The Walden Effect: Farming, simple living, permaculture, and invention.

Spring indicator plants


My mom sent me an email that tickled my fancy a week or two ago:

I may get that thermometer today, mostly because I want to compare soil temperature with the growth of my "indicator" dandelions.  I actually welcome back dandelions as if they are relatives returning!  I have a special one just under the rock I step on to go down into the backyard.  It always comes back--I want it there, to light way down in dusky times.  I cherish the dandelions as my first fresh Spring greens--before asparagus, and wilder--bitterer--than wintered over kale and other greens like Swiss Chard.

A host of golden daffodilsShe got interested in the idea of dandelions as an indicator of the progression of spring, and stumbled across a Rodale pamphlet with a chapter on "Using phenology to make planting decisions".  The text suggested paying attention to honeysuckle and lilacs "because of their wide adaptability to different geographical areas, and their reliability in making consistent responses to varying weather conditons". 

By noticing when the indicator plants' leaves and flowers emerge, you can get an idea about when to plant certain crops.  For example, the Rodale pamphlet recommended planting cool season crops (like peas) when lilac shows its first leaves and waiting to plant warm season crops (like tomatoes) until the lilacs are in bloom.  Of course, oak leaves are another classic indicator plant.

I loved Mom's idea of testing indicator plants against soil temperature.  What's your most dependable indicator plant?  Have you noticed whether it responds to day length, air temperature, or soil temperature?

Our chicken waterer keeps chicks healthy from day 1 with clean water (and a fun toy.)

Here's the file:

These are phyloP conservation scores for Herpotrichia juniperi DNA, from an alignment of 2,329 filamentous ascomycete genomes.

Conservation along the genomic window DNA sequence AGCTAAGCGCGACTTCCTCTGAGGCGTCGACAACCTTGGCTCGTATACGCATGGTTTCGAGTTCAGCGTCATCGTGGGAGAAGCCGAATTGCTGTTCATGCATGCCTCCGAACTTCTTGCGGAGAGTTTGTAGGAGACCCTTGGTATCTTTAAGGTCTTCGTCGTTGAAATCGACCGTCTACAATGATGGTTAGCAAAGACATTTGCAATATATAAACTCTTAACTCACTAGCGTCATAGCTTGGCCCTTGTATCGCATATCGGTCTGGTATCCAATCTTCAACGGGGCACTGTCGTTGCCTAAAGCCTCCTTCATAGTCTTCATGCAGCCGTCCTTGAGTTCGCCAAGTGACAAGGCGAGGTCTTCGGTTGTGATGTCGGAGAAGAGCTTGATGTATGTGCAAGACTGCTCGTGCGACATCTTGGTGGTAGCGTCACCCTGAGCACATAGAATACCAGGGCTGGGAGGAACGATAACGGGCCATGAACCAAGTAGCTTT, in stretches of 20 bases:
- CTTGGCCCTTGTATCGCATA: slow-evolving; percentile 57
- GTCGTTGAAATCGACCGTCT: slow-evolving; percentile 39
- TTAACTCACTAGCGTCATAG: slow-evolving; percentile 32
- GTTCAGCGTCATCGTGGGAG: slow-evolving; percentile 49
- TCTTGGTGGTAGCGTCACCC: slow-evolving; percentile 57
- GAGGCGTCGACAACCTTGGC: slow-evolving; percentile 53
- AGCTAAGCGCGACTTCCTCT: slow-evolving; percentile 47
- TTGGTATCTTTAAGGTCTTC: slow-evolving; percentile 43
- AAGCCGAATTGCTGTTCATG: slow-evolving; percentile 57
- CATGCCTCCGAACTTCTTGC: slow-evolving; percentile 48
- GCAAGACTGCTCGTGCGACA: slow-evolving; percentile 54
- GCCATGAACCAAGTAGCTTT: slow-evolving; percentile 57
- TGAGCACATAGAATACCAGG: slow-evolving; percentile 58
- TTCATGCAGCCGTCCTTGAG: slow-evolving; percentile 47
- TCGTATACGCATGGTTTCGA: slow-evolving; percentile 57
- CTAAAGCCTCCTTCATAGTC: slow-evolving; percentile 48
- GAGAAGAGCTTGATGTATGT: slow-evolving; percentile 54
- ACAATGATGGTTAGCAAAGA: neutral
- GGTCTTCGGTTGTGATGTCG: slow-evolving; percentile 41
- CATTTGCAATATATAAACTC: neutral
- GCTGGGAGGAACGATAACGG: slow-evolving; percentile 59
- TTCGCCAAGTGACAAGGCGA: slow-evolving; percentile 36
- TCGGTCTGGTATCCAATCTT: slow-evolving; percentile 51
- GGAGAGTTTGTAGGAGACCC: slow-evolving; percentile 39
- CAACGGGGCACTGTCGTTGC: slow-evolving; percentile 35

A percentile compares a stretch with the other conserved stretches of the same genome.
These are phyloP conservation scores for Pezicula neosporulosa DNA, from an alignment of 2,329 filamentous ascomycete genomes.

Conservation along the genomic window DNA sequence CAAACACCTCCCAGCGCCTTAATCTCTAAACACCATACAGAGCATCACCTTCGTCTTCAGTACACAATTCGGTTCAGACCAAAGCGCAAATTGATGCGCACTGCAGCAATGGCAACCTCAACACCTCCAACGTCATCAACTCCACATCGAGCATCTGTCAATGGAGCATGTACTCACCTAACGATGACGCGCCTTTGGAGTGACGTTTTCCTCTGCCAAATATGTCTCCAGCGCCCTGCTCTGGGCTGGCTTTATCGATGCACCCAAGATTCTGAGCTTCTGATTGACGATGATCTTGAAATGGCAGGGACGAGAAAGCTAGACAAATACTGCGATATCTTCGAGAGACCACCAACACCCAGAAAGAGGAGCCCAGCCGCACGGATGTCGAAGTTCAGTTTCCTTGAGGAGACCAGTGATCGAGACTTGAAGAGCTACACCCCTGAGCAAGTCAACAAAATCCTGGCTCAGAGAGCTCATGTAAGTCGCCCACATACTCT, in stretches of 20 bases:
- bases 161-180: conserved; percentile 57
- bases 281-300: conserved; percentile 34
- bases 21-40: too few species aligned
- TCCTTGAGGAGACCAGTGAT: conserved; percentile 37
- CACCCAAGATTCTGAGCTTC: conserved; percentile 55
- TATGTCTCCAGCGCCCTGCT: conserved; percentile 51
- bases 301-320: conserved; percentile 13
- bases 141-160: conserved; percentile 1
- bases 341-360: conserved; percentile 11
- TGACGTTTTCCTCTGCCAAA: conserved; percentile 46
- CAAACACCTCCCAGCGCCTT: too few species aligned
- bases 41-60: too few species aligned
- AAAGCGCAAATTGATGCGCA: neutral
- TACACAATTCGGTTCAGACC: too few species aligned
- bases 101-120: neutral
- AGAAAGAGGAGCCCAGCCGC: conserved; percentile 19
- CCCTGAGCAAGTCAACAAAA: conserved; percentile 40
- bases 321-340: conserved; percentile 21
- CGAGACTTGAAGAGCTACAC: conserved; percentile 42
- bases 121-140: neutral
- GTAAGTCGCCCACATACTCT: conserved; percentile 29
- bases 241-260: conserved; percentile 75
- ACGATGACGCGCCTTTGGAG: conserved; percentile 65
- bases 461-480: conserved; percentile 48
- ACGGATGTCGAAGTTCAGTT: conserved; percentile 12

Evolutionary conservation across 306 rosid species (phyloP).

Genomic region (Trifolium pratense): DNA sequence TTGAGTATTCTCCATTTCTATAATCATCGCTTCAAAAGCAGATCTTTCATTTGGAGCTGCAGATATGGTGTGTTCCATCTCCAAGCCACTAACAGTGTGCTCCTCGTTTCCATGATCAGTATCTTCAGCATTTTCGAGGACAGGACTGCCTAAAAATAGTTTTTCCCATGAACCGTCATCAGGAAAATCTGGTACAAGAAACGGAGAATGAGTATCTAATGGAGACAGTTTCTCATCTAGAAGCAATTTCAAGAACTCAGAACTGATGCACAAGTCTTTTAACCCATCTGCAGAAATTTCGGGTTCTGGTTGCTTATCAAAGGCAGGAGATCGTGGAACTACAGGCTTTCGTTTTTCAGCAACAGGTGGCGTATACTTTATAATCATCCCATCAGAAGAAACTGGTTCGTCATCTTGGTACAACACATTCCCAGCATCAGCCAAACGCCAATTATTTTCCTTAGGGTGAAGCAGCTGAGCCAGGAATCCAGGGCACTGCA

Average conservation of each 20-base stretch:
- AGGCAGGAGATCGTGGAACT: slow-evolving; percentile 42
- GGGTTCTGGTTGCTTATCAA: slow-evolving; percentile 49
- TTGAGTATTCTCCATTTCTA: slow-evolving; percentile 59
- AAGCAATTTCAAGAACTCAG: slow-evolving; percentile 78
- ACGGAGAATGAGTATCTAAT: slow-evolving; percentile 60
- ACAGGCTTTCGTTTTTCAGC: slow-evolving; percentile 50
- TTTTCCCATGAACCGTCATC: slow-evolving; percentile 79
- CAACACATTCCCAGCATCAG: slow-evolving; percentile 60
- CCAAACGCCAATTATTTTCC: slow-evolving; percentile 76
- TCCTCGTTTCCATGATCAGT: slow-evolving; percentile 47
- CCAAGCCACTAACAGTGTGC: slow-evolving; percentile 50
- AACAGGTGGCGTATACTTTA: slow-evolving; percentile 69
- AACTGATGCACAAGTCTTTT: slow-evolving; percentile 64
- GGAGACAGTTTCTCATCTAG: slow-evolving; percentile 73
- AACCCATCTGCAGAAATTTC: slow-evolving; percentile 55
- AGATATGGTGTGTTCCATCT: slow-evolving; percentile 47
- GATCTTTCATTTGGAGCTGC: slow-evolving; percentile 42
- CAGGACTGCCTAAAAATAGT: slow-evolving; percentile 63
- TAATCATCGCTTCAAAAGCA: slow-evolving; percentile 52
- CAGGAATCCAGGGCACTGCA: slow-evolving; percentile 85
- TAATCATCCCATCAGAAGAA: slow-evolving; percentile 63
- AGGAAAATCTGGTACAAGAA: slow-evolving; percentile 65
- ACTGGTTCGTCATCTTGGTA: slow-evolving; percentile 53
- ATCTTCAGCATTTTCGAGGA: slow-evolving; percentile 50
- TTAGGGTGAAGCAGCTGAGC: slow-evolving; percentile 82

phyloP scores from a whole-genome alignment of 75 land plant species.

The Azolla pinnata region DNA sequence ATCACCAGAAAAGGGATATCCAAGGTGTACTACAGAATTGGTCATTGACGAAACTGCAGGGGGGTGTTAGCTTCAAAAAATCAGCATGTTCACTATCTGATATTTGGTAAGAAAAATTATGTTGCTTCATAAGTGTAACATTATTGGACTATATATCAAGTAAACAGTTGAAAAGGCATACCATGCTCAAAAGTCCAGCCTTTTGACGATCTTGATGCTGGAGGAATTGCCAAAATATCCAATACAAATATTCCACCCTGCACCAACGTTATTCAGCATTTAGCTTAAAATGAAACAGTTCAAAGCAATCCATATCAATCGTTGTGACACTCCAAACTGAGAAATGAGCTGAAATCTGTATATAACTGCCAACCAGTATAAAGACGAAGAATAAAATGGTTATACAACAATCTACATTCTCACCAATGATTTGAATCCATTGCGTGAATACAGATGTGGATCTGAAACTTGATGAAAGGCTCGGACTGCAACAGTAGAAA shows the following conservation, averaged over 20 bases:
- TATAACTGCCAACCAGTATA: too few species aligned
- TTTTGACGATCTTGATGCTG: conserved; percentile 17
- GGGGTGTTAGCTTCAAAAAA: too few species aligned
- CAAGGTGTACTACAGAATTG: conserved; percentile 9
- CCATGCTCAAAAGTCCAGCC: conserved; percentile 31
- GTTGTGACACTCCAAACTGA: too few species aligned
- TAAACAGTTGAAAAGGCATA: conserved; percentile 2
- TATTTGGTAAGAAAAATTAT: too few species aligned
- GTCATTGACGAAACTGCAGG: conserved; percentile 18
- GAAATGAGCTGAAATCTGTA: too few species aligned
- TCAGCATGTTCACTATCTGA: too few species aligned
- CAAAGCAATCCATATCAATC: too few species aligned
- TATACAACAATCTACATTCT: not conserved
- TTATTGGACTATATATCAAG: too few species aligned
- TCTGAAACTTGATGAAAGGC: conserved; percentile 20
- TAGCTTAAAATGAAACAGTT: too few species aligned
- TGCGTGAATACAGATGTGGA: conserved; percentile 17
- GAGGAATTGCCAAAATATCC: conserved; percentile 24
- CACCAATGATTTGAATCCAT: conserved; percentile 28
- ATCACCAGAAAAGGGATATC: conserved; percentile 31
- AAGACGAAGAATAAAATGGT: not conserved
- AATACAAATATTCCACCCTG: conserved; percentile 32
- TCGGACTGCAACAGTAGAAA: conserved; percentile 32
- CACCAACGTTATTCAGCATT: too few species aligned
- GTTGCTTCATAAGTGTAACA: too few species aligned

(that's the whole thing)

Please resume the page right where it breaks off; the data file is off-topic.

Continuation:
Anna Hess's books
Want more in-depth information? Browse through our books.

Or explore more posts by date or by subject.

About us: Anna Hess and Mark Hamilton spent over a decade living self-sufficiently in the mountains of Virginia before moving north to start over from scratch in the foothills of Ohio. They've experimented with permaculture, no-till gardening, trailersteading, home-based microbusinesses and much more, writing about their adventures in both blogs and books.

Want to be notified when new comments are posted on this page? Click on the RSS button after you add a comment to subscribe to the comment feed, or simply check the box beside "email replies to me" while writing your comment.

I haven't been gardening long enough to have taken notice of indicator plants but I love the concept and I'm going to start paying attention. Your mom is very poetic. Thanks for providing a new way to see a dandelion, both in word and picture.
Comment by Lisa Sat Mar 10 20:17:18 2012
Lisa --- I thought Mom's words were too poetic not to share too. I love the way dandelions are so much more than a ubiquitous weed.
Comment by anna Sun Mar 11 13:52:32 2012

profile counter myspace

Powered by Branchable Wiki Hosting.

Required disclosures:

As an Amazon Associate, I earn a few pennies every time you buy something using one of my affiliate links. Don't worry, though --- I only recommend products I thoroughly stand behind!

Also, this site has Google ads on it. Third party vendors, including Google, use cookies to serve ads based on a user's prior visits to a website. Google's use of advertising cookies enables it and its partners to serve ads to users based on their visit to various sites. You can opt out of personalized advertising by visiting this site.